As I See It: Terry Murden
A lot of commentators have been indignantly objecting to those they accuse of confusing Tuesday’s Supreme Court ruling with Boris Johnson’s Brexit plans. They are technically correct, but their argument loses the point of why the legal action was deemed necessary in the first place.
The legal action concerned the rights of parliament, specifically the suspension of Commons business, but it was pursued because of the Prime Minister’s Brexit policy, specifically the prospect of Britain crashing out of the EU without a deal. Short of that, there would have been no suspension, as a number of senior Tories are now inadvertently admitting in their defence of the Prime Minister’s actions.
His opponents may be righteously claiming to have won the fight in the name of democracy, but to pretend it was not triggered by the deep divisions over Brexit and a wish to shame the Prime Minister’s strategy is disingenuous. It is questionable whether the legal action over suspension would have been pursued if Mr Johnson had ruled out the No Deal option and taken a more conciliatory approach to Brexit. To that extent it was personal; a move to oust an unyielding and elitist Prime Minister and weaken further the Tory government.
Aside from Brexit, the only other topic of debate when MPs take their seats in the Commons will be Mr Johnson’s future. Calls for his resignation because he acted unlawfully have so far been met with firm resistance from Downing Street even though they extend beyond the opposition benches. The Financial Times broke with a long tradition and house rule of not using its leader columns to call for heads to roll. Following the verdict, it said: “faced with such a damning verdict, any premier with a shred of respect for British democracy and the responsibilities of his office would resign.”
It has to be said that the crisis is one of Mr Johnson’s own making. His arrogance and untruths have been evident in the few weeks since he took office. It reflects badly on him, his party, the government and the country.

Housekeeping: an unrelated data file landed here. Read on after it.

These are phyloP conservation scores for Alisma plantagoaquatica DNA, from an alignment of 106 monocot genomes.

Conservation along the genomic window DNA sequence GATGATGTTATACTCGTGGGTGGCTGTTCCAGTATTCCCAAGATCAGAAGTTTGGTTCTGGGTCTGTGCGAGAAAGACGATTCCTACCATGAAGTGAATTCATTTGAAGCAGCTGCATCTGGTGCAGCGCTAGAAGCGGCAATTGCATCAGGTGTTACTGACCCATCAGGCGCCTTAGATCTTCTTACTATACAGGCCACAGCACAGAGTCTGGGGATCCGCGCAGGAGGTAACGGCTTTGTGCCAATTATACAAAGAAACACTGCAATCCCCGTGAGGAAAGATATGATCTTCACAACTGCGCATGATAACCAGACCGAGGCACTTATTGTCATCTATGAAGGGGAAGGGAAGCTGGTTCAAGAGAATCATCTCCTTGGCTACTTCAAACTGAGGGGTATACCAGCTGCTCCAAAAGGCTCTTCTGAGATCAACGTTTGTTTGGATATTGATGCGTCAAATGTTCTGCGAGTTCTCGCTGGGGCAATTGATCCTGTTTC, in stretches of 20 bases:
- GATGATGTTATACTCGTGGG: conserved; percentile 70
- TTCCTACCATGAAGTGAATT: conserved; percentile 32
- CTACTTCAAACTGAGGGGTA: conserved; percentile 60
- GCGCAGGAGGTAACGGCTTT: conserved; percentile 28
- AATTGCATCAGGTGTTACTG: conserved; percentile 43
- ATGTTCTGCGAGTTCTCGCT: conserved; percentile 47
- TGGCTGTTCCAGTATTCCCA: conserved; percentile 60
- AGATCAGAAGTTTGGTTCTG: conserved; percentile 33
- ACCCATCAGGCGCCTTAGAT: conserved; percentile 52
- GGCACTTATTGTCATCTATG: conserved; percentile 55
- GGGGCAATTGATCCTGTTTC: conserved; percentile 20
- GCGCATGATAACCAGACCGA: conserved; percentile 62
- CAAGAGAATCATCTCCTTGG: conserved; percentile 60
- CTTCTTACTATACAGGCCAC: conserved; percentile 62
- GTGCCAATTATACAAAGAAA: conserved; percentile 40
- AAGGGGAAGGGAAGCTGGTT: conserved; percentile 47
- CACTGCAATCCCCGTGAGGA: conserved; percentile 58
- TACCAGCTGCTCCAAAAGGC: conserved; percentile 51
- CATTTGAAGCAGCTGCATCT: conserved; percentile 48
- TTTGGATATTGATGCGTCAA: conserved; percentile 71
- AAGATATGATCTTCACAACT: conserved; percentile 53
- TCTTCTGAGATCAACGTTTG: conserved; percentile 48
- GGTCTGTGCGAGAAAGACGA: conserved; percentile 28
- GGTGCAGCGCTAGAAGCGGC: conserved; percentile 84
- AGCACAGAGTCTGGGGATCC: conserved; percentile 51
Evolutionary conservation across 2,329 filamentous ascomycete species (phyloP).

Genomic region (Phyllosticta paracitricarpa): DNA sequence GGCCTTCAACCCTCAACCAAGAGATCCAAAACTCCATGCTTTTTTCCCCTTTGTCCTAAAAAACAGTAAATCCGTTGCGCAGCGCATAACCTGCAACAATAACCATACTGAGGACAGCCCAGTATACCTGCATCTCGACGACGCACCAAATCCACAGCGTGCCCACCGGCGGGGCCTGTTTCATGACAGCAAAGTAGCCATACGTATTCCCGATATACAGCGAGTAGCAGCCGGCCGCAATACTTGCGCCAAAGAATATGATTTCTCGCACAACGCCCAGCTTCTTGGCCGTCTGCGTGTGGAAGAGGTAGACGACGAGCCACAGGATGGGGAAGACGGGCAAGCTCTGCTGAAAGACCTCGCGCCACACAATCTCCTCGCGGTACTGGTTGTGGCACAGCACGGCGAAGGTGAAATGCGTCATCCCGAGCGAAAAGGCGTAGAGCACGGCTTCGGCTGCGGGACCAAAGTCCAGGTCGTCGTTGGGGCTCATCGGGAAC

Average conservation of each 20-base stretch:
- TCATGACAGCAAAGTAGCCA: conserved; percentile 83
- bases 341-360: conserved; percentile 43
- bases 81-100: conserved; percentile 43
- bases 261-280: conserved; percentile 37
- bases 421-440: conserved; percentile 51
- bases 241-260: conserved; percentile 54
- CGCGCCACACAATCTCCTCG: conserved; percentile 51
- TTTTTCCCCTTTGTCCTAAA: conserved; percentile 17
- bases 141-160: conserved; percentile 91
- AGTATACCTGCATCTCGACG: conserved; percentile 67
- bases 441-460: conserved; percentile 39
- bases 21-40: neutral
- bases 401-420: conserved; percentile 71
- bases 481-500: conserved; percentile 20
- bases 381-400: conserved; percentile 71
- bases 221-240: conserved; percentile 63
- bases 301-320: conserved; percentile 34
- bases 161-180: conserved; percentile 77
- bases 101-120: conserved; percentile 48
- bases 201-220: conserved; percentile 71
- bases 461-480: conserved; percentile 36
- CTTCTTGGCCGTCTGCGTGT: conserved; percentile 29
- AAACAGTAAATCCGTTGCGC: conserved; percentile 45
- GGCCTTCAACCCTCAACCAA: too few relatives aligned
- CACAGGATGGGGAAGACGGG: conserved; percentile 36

Yet he might just get away with it. The opinion polls give him a commanding lead – enough for him to confidently demand a general election – though we’ve yet to see the impact of this week’s events. His prospects of surviving depend on how much opinion swings behind Jeremy Corbyn who has the dubious distinction of being the least popular Labour leader in recent times. He has yet to convince either end of the voting public that Labour is fit to govern. The CBI yesterday condemned him and his party for an annual conference that amounted to a sustained attack on business that would undermine the economy, that traditional yardstick of voting intentions.
Mr Johnson may have lost respect among the commentators (including know-it-all telly analysts and the twitterati) but the wider public are deeply suspicious of Mr Corbyn’s plans for widespread nationalisation and new public services that will impose huge burdens on the taxpayer.
Britain has not voted for a such a left wing agenda since Attlee’s post-war administration ushered in the welfare state and the nationalisation of coal and the railways. Those were extraordinary circumstances when the country was in ruins and there was a need to tackle the evils of poverty, ignorance and ill-health and when the cancellation of a two-week holiday in Marrakech was not considered a national crisis.
We may be living in extraordinary circumstances of a different kind just now, but the country is not in a hurry to spend billions nationalising the electricity industry or scrap private schools. There is, put simply, just one story in town. The 17.4m who voted Brexit still want their own day in the sun. Many of those just want Mr Johnson to ‘get on with it’ and get Britain out of the UK, court rulings or not.